After TRS’ wife died, he decided to change some of his estate planning.
The first thing he did was sign a new Durable Power of Attorney (financial), naming his step-daughter, Cyndi, as his agent.
TRS then asked Cyndi to help him change the named beneficiaries on his annuities and bank accounts. When all was said and done, Cyndi had been named the beneficiary on about $275,000 of investments, and the remaining $30,000 was left to his estate.
Then TRS died. And Cyndi got sued by the other beneficiaries.
Cyndi lost and had to forfeit her inheritance. Here’s why.
When TRS named Cyndi as his agent in his Durable Power of Attorney, she became his fiduciary. At that point, the law presumed that all transactions between Cyndi and TRS were fraudulent and void. She had the burden of proving that the transactions were valid. She had to show that she had acted fairly and informed TRS of all of the material facts.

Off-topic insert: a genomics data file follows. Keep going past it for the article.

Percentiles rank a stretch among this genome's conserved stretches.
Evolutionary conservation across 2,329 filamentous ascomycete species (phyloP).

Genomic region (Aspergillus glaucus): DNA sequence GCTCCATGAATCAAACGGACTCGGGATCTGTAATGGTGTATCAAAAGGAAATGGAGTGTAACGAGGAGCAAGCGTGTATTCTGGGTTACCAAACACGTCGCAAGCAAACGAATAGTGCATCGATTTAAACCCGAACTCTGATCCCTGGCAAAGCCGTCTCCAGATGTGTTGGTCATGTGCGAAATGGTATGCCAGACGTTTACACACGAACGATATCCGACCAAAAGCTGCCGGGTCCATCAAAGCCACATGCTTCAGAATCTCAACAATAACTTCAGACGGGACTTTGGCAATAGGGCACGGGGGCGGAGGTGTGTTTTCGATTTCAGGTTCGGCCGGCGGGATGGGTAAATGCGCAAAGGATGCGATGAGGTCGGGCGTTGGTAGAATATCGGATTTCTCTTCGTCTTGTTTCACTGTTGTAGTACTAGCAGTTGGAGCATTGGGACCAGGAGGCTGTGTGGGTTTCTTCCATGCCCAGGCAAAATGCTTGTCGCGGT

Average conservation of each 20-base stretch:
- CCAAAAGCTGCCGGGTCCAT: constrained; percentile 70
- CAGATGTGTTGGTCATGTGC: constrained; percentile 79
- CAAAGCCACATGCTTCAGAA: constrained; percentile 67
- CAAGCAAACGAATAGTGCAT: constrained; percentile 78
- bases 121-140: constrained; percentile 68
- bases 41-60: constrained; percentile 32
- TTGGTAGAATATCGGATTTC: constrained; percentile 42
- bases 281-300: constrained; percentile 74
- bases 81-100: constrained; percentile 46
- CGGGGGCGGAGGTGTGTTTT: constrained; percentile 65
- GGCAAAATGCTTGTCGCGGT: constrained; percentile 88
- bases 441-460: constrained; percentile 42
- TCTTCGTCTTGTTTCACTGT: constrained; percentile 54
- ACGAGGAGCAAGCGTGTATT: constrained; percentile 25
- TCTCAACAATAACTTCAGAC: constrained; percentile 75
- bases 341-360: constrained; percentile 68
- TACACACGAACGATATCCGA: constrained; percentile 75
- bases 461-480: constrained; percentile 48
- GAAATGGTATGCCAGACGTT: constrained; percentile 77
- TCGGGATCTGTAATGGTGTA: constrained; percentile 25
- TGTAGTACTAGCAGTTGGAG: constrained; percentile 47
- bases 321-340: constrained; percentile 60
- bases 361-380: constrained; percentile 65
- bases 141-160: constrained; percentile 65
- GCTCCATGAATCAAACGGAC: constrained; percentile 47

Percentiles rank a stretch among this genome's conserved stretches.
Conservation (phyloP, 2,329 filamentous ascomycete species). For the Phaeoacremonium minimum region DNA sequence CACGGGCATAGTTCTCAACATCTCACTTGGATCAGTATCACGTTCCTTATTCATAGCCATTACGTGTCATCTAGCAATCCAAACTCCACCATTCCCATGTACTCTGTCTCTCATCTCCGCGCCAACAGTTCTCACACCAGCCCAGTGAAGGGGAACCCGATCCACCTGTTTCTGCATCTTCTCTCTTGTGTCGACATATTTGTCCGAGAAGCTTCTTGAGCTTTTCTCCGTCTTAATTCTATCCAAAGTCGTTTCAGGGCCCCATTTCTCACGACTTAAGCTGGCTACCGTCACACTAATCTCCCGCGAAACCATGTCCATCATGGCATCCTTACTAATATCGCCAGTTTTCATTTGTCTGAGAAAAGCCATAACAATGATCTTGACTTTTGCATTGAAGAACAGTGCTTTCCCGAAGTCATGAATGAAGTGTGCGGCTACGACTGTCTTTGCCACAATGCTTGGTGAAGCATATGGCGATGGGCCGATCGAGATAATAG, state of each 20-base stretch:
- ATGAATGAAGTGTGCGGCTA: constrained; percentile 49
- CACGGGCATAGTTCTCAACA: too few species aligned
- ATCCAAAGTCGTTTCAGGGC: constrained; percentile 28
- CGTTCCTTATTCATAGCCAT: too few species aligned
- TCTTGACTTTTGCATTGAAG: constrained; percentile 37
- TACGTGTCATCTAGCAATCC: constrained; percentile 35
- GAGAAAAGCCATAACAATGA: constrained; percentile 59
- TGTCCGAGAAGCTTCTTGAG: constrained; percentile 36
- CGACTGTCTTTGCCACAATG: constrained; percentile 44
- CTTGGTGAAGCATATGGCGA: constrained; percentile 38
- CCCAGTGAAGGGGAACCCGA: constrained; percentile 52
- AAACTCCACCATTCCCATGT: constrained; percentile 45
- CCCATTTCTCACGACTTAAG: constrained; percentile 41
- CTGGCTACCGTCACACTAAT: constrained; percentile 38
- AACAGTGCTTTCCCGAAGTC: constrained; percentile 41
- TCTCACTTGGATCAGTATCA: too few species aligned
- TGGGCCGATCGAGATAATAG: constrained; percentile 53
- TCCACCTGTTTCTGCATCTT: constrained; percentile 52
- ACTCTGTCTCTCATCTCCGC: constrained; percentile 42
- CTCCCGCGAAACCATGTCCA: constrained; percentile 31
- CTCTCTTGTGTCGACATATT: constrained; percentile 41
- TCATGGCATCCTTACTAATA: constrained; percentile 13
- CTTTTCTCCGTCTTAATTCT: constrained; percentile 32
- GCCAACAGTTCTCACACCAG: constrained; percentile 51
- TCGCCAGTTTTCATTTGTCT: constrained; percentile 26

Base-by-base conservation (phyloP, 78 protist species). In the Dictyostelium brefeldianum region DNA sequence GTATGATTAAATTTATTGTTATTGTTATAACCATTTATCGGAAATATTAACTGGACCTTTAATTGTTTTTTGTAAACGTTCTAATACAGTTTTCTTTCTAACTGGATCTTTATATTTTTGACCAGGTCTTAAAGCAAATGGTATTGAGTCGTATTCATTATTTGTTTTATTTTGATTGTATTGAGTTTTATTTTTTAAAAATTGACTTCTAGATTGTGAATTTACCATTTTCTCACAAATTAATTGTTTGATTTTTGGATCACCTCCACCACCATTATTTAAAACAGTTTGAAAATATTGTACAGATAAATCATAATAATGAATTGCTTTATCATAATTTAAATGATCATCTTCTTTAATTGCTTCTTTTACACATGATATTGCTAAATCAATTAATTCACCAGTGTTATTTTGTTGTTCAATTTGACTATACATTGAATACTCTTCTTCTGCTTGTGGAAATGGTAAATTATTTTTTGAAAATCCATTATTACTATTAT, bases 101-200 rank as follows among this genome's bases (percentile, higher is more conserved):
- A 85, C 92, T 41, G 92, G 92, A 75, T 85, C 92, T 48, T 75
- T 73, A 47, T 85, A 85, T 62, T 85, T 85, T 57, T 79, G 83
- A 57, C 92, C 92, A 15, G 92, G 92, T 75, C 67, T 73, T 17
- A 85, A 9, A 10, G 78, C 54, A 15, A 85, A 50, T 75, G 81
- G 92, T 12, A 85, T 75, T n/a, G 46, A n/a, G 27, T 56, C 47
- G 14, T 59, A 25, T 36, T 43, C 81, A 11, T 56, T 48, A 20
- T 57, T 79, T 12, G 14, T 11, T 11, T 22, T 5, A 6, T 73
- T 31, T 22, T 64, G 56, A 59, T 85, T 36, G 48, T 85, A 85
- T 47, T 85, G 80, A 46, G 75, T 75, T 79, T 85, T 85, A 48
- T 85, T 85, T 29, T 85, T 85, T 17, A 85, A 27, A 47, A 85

Cyndi couldn’t carry that burden. Few people could.
The same analysis would apply if TRS had just given Cyndi the investment accounts while he was still alive. It wouldn’t matter if the suspect transaction was a gift, or a legacy, or a business deal. The moment Cyndi was named as an agent under the power of attorney, she was held to the higher standard.
Basically, Cyndi made a bad mistake. If she wanted the inheritance, then she should have refused to help him change the beneficiaries. She should have referred him to someone independent – a financial advisor, a lawyer, a CPA – to give him advice. She should have documented why he was making that decision. She should have resigned as his agent under the Power of Attorney, or refused to allow him to name her in the first place.
Or she could have refused to be named a beneficiary in the first place. She couldn’t, and shouldn’t, have tried to profit from her principal.
Choose it or lose it.
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The information contained in this article is general information only and does not constitute legal advice.